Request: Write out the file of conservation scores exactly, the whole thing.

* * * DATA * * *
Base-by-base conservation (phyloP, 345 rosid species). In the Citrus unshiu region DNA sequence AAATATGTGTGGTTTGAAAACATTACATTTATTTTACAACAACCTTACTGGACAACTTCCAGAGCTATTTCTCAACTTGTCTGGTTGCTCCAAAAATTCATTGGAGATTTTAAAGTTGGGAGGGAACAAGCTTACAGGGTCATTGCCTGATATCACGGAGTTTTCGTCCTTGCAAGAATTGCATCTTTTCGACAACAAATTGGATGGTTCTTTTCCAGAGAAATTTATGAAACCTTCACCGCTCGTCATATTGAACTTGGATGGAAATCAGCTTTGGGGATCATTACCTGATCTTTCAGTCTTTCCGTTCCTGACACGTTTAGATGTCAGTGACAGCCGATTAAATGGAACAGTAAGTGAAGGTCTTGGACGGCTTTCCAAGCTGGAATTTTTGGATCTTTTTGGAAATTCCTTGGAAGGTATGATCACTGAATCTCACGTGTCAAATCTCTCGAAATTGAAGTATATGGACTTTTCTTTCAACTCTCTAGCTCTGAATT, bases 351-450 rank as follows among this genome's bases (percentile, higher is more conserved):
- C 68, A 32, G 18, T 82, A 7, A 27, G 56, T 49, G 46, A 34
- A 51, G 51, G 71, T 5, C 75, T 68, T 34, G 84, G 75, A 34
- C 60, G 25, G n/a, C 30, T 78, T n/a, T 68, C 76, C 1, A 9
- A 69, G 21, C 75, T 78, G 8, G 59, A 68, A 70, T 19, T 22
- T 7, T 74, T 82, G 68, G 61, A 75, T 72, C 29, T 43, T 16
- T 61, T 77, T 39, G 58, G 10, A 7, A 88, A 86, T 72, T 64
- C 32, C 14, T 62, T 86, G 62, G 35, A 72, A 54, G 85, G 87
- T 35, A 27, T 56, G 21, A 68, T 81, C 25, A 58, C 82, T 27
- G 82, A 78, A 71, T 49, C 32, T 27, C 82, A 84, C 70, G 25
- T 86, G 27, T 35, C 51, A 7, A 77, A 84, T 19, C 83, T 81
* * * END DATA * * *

Base-by-base conservation (phyloP, 345 rosid species). In the Citrus unshiu region DNA sequence AAATATGTGTGGTTTGAAAACATTACATTTATTTTACAACAACCTTACTGGACAACTTCCAGAGCTATTTCTCAACTTGTCTGGTTGCTCCAAAAATTCATTGGAGATTTTAAAGTTGGGAGGGAACAAGCTTACAGGGTCATTGCCTGATATCACGGAGTTTTCGTCCTTGCAAGAATTGCATCTTTTCGACAACAAATTGGATGGTTCTTTTCCAGAGAAATTTATGAAACCTTCACCGCTCGTCATATTGAACTTGGATGGAAATCAGCTTTGGGGATCATTACCTGATCTTTCAGTCTTTCCGTTCCTGACACGTTTAGATGTCAGTGACAGCCGATTAAATGGAACAGTAAGTGAAGGTCTTGGACGGCTTTCCAAGCTGGAATTTTTGGATCTTTTTGGAAATTCCTTGGAAGGTATGATCACTGAATCTCACGTGTCAAATCTCTCGAAATTGAAGTATATGGACTTTTCTTTCAACTCTCTAGCTCTGAATT, bases 351-450 rank as follows among this genome's bases (percentile, higher is more conserved):
- C 68, A 32, G 18, T 82, A 7, A 27, G 56, T 49, G 46, A 34
- A 51, G 51, G 71, T 5, C 75, T 68, T 34, G 84, G 75, A 34
- C 60, G 25, G n/a, C 30, T 78, T n/a, T 68, C 76, C 1, A 9
- A 69, G 21, C 75, T 78, G 8, G 59, A 68, A 70, T 19, T 22
- T 7, T 74, T 82, G 68, G 61, A 75, T 72, C 29, T 43, T 16
- T 61, T 77, T 39, G 58, G 10, A 7, A 88, A 86, T 72, T 64
- C 32, C 14, T 62, T 86, G 62, G 35, A 72, A 54, G 85, G 87
- T 35, A 27, T 56, G 21, A 68, T 81, C 25, A 58, C 82, T 27
- G 82, A 78, A 71, T 49, C 32, T 27, C 82, A 84, C 70, G 25
- T 86, G 27, T 35, C 51, A 7, A 77, A 84, T 19, C 83, T 81